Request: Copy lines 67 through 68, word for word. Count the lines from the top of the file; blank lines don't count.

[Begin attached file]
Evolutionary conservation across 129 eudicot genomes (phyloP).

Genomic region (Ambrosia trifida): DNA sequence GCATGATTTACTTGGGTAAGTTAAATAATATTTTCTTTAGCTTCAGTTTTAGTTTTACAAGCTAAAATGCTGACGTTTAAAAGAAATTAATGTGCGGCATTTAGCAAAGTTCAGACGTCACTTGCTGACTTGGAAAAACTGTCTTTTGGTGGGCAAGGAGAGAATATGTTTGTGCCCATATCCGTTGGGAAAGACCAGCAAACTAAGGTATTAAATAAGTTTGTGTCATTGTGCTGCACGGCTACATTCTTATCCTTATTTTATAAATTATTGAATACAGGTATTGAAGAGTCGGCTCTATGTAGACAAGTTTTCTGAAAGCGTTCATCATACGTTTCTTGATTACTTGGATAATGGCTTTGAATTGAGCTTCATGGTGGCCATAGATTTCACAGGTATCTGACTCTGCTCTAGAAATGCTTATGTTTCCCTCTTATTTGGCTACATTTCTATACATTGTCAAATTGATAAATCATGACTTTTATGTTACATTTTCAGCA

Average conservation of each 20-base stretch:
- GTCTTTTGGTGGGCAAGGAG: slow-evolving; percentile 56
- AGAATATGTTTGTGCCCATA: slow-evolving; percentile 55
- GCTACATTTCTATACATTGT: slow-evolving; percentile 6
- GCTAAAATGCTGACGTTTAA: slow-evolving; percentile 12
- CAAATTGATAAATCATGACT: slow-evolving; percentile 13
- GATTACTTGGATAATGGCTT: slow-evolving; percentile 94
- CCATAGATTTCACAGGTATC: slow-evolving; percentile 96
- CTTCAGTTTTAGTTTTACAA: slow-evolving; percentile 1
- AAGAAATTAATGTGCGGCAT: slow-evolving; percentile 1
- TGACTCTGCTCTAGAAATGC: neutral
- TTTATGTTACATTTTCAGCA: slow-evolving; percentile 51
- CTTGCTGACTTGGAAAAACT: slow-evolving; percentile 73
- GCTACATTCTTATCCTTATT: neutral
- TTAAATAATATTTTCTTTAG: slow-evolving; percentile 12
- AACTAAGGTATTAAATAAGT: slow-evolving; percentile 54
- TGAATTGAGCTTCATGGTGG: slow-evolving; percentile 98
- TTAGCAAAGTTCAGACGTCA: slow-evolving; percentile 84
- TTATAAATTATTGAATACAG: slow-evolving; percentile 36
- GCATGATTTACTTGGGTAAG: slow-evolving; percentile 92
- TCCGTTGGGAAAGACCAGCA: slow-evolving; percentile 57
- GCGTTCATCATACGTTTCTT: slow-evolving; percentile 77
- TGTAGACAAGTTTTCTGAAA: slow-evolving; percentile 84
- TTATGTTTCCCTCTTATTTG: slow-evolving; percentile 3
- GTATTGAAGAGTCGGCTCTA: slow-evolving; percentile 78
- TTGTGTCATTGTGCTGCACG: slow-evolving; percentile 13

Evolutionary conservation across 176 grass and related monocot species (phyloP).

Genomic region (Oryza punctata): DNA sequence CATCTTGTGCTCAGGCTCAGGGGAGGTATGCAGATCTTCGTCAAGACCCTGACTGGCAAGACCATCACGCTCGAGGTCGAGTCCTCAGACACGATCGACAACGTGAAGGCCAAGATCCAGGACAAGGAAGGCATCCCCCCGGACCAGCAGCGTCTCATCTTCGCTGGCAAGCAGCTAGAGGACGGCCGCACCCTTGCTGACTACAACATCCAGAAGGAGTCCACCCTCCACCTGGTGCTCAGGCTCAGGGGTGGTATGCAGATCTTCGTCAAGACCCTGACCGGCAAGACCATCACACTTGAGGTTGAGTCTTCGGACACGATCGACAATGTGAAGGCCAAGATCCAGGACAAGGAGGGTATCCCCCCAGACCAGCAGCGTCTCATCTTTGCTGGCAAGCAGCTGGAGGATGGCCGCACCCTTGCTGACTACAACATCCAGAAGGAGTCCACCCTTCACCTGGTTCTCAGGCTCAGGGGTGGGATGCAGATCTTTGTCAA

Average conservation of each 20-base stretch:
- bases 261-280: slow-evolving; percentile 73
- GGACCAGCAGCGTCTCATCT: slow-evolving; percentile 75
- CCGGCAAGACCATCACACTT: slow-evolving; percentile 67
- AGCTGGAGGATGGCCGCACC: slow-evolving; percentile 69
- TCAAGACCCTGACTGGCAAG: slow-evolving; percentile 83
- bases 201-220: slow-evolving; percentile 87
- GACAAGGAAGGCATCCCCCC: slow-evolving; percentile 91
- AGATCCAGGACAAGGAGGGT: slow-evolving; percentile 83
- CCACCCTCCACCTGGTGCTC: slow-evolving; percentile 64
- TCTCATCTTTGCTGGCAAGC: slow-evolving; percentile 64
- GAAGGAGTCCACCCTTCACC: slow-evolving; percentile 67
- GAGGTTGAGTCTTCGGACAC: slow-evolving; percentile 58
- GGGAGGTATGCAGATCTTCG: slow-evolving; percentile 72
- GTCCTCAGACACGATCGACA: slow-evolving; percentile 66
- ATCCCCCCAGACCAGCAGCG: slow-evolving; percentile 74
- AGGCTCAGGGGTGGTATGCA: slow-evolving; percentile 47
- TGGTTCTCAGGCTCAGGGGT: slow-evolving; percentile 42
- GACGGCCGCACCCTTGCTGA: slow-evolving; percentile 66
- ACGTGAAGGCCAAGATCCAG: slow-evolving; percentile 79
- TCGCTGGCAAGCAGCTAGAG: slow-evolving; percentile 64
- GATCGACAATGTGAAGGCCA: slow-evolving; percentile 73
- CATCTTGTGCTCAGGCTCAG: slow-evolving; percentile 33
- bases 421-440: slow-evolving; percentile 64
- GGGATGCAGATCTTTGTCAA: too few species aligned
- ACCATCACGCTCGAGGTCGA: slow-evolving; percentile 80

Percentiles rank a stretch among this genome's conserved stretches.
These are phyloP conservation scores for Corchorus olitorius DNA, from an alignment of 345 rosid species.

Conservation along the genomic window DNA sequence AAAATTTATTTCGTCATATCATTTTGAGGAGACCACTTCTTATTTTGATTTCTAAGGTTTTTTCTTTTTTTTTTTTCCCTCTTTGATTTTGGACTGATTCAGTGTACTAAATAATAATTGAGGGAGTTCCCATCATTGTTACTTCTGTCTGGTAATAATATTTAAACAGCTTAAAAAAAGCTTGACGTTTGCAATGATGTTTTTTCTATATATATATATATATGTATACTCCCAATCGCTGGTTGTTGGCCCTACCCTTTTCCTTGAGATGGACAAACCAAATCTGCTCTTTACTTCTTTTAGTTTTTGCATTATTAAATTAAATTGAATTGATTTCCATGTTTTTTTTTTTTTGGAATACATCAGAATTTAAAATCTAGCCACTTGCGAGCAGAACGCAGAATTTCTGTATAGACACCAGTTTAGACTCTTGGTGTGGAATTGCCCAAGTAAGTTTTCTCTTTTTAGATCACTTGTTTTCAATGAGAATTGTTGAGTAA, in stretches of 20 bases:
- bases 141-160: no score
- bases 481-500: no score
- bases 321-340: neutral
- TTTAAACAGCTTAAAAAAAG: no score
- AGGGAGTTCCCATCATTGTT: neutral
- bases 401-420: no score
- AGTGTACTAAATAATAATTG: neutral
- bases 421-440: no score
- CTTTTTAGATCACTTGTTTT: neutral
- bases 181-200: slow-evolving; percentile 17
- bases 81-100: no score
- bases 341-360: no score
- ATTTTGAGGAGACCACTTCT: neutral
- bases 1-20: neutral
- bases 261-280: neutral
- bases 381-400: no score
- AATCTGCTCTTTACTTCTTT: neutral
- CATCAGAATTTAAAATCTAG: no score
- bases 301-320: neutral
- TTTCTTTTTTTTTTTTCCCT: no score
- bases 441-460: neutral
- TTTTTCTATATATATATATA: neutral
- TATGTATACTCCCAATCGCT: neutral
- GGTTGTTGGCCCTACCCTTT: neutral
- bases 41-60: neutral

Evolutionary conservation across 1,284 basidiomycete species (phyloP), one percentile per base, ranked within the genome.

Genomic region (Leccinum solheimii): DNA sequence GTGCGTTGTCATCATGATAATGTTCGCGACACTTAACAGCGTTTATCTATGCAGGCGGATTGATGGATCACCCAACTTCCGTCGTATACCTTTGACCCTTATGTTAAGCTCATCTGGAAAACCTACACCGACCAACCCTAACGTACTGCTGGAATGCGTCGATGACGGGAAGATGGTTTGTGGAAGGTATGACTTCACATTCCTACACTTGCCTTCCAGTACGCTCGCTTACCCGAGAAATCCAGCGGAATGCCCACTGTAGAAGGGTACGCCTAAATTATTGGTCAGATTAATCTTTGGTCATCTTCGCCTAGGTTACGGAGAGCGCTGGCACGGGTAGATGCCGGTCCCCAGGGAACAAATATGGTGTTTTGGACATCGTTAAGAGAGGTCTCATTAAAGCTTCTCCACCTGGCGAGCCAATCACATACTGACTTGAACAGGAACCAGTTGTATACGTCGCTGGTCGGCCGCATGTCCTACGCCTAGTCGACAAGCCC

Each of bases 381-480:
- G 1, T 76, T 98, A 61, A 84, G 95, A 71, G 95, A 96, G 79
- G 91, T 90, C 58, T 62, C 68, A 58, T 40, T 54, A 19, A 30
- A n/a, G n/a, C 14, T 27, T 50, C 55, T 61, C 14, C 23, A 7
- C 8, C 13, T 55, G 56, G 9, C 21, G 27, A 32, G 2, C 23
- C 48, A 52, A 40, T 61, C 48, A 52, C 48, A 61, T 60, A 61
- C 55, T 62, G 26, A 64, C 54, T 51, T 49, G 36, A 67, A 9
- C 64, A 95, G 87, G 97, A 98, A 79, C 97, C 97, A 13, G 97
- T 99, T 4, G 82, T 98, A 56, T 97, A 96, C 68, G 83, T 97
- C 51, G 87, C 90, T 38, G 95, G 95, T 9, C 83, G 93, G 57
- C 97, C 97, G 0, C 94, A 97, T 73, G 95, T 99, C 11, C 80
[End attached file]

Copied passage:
- bases 421-440: no score
- CTTTTTAGATCACTTGTTTT: neutral